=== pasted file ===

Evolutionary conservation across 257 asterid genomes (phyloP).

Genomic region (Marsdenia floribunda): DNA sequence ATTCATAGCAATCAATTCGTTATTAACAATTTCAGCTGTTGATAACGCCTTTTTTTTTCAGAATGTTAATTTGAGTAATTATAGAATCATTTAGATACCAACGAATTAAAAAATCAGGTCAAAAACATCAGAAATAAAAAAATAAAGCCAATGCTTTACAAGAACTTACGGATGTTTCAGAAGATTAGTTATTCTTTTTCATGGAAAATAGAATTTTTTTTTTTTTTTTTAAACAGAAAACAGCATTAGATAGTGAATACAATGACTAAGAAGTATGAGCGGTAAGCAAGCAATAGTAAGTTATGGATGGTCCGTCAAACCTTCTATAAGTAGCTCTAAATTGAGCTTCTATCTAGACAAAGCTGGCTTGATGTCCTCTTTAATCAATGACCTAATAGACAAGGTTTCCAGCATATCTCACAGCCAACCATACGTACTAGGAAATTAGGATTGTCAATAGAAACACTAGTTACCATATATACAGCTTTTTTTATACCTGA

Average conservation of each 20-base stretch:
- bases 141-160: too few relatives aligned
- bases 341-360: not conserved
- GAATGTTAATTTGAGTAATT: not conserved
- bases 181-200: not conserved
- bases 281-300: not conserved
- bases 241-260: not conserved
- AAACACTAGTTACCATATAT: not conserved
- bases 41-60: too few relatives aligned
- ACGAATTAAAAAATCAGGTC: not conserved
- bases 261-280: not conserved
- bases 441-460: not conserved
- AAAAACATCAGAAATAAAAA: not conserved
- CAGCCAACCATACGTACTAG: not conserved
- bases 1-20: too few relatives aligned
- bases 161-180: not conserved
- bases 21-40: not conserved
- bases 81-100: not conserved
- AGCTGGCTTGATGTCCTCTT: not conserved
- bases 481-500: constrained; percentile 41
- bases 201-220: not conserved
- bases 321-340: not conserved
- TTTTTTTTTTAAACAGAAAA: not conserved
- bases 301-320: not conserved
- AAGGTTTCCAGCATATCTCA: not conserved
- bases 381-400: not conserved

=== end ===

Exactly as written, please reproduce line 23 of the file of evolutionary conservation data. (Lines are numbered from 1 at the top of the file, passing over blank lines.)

- bases 201-220: not conserved